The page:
A Taliban technology that allowed for the spread of online hate and extremism has been removed by Google.
An app developed for Android smartphones which allowed the Taliban to connect with a wider digital audience was removed from Google Play store after it was branded as ‘hate speech.’
The app, named Alemarah, was part of the Taliban’s advanced technological efforts to compete with the Islamic State/ISIS/ISIL who have recently made inroads into Afghanistan and Taliban territory and are better positioned in the cyber world.
The Mirror reports:
The app, named Alemarah, gave Android smartphone users access to videos and official statements translated into Pashto from the hard-line Afghan group.
But following its launch on Google’s Play Store on April 1, it has now been removed after it was reported to the tech giant by US-based SITE Intel Group on Friday.
The extremist group’s spokesman told Bloomberg the app had been removed because of “technical issues” and would reappear.
However, it is understood Google removed the app because it violated the firm’s policy on hate speech.
According to the Taliban spokesman the app is part of “advanced technologies efforts to make a more global audience”.
Though Google declined to comment on any specific apps, the company said in a statement: “Our policies are designed to provide a great experience for users and developers. That’s why we remove apps from Google Play that violate those policies.”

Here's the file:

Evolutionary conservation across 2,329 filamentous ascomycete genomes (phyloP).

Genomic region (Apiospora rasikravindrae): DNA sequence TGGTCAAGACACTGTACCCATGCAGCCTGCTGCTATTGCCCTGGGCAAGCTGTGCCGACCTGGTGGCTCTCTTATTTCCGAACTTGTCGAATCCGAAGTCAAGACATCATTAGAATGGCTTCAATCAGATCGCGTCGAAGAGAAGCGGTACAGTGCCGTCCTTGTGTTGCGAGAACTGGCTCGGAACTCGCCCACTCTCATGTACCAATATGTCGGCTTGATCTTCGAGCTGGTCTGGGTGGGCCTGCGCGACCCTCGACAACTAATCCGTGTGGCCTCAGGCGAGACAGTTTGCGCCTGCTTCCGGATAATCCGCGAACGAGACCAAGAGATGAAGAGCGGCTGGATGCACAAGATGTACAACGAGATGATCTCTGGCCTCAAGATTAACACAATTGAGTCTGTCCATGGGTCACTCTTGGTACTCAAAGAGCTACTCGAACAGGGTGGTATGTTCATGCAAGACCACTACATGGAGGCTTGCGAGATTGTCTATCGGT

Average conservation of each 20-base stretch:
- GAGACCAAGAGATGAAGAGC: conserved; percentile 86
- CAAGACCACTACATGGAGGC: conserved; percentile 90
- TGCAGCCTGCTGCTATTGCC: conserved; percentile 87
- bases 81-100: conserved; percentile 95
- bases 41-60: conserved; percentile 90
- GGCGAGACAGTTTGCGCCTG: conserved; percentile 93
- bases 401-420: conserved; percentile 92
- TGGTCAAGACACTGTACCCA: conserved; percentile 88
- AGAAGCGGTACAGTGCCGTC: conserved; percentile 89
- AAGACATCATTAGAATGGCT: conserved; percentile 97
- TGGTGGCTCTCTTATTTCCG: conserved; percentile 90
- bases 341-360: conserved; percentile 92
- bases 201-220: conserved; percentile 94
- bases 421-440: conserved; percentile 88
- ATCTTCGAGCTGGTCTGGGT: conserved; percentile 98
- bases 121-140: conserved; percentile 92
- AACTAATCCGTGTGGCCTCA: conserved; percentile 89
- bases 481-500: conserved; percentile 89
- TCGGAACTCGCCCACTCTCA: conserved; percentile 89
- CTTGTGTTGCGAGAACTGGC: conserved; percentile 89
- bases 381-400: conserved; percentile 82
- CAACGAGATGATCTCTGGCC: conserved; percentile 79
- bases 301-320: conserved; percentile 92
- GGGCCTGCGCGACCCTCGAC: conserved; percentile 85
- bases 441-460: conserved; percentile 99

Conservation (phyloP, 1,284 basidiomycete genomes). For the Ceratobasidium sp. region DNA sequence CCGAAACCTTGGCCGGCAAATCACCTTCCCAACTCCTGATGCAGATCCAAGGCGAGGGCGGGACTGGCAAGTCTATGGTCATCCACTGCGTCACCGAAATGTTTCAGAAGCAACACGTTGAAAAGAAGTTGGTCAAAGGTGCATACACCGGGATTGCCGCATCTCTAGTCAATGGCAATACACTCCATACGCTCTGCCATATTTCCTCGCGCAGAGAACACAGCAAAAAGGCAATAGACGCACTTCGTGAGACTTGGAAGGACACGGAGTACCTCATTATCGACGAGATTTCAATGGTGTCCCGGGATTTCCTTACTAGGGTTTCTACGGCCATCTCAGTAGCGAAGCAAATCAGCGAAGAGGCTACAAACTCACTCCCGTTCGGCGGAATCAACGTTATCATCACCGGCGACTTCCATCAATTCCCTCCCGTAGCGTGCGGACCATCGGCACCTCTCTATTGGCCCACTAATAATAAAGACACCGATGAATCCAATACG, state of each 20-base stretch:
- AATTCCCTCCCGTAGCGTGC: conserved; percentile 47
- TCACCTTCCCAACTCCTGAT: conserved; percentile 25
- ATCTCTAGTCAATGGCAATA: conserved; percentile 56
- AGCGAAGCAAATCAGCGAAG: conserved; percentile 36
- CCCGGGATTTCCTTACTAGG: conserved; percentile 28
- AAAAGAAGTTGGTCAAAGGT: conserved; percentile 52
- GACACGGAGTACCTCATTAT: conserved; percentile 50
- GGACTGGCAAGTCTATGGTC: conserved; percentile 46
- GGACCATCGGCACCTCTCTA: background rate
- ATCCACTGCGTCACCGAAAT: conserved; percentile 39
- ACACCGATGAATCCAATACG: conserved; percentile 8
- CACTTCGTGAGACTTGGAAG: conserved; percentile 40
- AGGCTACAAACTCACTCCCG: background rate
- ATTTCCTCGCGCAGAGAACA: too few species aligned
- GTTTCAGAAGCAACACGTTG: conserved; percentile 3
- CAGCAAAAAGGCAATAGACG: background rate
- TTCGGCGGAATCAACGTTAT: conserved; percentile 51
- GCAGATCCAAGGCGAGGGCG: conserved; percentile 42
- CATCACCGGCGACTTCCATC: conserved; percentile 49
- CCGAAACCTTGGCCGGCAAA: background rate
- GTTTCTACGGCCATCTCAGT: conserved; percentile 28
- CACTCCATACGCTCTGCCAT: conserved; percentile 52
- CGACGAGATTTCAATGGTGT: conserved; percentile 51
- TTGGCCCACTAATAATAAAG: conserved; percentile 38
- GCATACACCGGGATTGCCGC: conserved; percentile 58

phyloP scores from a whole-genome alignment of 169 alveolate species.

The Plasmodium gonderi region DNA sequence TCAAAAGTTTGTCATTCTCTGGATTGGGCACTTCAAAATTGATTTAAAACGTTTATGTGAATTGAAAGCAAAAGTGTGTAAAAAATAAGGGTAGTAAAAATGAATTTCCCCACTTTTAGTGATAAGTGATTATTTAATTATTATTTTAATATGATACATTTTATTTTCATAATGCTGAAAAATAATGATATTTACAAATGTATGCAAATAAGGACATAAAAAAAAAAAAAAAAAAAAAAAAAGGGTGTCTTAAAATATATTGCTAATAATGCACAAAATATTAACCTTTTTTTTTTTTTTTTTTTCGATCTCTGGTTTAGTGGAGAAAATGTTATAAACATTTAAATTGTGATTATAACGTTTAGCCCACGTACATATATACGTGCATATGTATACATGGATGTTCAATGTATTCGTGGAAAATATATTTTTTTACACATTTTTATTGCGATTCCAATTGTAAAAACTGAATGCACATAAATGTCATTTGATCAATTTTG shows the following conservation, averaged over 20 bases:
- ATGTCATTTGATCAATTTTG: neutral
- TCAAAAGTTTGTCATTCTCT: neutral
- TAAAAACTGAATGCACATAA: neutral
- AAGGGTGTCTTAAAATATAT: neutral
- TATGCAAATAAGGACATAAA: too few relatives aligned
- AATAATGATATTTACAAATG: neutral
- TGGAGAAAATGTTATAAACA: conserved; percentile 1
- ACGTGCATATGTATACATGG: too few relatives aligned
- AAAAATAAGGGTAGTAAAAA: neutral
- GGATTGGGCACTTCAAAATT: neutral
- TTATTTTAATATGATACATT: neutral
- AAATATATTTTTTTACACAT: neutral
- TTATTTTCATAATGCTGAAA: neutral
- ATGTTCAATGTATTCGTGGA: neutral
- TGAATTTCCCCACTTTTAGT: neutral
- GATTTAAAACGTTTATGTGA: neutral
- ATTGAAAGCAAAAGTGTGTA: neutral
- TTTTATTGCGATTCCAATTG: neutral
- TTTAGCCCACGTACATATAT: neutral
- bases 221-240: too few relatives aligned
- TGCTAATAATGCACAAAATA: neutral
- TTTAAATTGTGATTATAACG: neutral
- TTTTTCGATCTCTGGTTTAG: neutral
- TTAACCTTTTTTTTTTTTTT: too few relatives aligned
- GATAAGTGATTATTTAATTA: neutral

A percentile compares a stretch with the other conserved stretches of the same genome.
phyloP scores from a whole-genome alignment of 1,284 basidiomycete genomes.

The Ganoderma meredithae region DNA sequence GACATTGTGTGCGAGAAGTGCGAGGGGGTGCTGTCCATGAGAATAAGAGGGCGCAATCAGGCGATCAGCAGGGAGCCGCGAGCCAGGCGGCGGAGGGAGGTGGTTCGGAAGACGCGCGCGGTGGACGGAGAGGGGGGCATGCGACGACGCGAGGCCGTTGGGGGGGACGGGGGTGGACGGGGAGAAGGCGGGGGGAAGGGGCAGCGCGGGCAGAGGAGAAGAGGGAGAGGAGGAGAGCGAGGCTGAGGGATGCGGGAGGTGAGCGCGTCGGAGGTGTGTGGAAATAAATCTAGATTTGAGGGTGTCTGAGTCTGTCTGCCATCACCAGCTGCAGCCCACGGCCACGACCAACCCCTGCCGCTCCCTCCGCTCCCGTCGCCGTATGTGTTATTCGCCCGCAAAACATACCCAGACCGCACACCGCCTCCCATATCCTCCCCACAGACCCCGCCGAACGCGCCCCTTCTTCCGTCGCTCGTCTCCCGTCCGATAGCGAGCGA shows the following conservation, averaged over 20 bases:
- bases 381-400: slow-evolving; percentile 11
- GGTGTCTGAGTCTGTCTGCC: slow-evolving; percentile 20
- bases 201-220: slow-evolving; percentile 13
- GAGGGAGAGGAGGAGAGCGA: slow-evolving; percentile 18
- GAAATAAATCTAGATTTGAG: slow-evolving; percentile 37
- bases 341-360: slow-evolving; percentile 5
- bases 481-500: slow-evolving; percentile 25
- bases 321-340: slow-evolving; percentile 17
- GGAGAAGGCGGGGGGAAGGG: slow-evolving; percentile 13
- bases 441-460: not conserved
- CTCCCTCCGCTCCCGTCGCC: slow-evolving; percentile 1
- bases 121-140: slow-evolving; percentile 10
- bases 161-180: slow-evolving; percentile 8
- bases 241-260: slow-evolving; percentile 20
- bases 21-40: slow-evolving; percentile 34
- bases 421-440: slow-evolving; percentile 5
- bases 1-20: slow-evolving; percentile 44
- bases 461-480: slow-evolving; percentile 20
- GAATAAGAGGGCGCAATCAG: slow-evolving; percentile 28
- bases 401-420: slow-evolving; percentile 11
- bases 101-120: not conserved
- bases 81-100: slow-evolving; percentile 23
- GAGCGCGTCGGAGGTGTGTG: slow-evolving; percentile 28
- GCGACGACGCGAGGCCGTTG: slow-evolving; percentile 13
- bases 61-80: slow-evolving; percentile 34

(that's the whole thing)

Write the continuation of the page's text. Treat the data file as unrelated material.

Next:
The app was first reported by the US-based Site Intel Group, an organisation that monitors jihadist activity.
Extremist groups are increasingly turning to the digital world in order to reach more followers.
Followers of Islamic State are known to actively use Twitter to recruit fighters to the group and promote the organisation, activity that has led hacktivist group Anonymous to “declare war” on the group, vowing to disrupt social media accounts and knock them offline.
Tore Hamming, a militant Islamism researcher at the European University Institute, said the new app could be part of a plan to contend with ISIS on digital platforms.
He said: ““That the app was launched in Pashto indicates that the local Pashtun population is the main audience and it could thus be perceived as an attempt to bolster its support in eastern Afghanistan where IS – especially in Nangarhar and Paktika – is pushing for control.”
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